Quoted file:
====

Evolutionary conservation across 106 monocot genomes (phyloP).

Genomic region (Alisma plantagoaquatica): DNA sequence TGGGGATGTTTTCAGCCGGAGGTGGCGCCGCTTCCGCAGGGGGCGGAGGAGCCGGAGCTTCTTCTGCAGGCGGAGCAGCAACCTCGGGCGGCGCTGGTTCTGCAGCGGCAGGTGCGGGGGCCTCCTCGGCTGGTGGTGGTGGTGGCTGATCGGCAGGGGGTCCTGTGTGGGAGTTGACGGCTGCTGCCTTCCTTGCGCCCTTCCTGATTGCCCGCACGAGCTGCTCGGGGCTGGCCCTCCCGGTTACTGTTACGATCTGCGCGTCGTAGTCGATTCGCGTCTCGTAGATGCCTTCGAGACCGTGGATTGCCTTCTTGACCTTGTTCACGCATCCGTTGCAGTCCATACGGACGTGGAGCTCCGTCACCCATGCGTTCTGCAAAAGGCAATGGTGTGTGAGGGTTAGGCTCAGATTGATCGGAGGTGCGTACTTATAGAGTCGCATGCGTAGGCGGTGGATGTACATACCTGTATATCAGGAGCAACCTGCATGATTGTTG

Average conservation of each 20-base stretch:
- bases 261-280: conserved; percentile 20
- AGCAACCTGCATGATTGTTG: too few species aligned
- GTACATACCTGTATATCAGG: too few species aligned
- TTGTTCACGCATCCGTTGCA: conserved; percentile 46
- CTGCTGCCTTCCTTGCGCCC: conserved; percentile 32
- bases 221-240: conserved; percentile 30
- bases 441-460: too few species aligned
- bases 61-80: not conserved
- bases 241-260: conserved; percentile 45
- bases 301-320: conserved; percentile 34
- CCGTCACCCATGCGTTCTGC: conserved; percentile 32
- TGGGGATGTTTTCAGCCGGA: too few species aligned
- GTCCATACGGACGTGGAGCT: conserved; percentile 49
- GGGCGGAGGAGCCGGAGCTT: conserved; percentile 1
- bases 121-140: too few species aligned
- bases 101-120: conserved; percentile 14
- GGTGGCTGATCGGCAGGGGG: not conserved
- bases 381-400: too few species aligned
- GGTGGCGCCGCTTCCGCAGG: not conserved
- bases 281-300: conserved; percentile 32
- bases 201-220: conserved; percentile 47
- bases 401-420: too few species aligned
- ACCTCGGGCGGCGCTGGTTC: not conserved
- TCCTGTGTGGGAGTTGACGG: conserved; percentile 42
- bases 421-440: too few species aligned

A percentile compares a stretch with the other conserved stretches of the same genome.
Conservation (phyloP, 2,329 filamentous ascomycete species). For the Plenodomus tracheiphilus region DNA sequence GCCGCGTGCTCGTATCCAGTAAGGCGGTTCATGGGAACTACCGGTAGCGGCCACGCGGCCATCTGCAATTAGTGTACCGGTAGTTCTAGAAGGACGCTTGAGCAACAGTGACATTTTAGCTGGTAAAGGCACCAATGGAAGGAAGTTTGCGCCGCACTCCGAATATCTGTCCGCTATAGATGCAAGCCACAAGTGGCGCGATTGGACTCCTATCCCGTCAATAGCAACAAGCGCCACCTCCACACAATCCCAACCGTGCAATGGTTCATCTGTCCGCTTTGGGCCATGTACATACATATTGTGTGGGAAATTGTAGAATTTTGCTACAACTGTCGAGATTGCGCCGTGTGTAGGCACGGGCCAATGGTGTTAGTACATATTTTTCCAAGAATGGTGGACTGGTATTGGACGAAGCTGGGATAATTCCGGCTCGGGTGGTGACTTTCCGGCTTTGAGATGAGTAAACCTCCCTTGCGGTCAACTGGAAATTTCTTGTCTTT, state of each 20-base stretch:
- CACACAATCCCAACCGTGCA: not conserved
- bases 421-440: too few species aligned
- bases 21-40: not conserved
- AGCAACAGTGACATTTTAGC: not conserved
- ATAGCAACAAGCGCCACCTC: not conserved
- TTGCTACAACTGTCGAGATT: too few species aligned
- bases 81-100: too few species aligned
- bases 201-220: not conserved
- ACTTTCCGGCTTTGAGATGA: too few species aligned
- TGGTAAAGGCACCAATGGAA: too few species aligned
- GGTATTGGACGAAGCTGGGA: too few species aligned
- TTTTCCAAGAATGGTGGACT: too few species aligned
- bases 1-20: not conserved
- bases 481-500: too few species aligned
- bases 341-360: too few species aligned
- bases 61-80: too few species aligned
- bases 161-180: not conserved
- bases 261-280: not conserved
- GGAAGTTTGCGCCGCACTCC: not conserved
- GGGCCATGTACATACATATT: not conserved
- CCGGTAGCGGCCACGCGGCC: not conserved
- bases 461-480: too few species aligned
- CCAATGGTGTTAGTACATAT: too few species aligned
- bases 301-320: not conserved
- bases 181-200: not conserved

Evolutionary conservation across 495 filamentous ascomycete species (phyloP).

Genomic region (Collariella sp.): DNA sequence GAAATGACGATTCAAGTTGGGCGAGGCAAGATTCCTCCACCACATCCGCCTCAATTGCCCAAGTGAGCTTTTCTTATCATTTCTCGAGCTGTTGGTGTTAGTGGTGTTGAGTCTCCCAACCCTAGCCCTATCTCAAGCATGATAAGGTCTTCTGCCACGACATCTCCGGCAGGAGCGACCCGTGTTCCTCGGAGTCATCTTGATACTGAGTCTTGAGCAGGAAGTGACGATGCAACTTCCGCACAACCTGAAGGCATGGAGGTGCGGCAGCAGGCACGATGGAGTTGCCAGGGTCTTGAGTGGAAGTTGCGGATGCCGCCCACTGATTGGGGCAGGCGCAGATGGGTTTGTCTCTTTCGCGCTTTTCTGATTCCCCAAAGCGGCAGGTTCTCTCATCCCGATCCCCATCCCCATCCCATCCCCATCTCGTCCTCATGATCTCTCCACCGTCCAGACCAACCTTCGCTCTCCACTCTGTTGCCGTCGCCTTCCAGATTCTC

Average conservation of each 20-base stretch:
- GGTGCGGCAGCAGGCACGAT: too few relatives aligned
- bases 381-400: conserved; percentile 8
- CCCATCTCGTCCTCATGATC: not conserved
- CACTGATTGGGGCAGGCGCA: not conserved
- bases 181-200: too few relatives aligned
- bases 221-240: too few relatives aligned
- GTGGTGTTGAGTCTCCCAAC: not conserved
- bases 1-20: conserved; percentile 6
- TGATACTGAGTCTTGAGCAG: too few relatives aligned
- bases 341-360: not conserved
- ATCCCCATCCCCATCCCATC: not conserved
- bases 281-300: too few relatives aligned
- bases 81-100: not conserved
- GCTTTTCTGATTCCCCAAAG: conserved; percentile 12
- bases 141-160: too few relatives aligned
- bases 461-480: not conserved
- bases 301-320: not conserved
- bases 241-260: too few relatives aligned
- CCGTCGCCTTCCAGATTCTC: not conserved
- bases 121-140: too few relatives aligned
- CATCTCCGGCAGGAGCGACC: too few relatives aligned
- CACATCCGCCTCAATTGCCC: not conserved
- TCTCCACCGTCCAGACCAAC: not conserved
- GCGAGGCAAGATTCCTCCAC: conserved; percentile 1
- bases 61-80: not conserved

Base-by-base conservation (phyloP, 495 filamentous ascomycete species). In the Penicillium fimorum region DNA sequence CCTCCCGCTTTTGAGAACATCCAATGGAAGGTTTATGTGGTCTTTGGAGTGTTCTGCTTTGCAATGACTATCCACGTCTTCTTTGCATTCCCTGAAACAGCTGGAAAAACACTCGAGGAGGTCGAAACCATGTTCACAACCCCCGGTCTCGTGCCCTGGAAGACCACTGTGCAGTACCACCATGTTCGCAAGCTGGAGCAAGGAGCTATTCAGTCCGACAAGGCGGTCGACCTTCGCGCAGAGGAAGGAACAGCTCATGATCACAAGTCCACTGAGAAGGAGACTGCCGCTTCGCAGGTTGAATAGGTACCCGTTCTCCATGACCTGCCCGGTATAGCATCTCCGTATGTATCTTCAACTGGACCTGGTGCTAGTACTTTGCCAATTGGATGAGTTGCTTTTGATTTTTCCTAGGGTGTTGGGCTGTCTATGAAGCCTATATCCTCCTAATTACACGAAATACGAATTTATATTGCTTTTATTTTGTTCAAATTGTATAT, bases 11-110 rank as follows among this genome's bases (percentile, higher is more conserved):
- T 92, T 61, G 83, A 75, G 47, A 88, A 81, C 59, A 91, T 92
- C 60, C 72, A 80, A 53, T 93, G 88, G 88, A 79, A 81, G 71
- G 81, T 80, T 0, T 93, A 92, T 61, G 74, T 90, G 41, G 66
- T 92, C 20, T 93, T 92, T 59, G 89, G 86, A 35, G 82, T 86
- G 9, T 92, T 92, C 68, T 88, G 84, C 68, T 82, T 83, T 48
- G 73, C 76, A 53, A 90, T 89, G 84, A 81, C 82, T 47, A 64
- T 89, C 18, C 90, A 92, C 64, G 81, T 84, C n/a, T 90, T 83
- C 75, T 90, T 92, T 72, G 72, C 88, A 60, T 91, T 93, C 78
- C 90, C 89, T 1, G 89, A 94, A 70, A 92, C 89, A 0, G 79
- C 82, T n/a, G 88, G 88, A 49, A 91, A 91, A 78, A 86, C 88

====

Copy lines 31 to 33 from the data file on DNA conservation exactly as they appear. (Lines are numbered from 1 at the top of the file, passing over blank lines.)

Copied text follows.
- CACACAATCCCAACCGTGCA: not conserved
- bases 421-440: too few species aligned
- bases 21-40: not conserved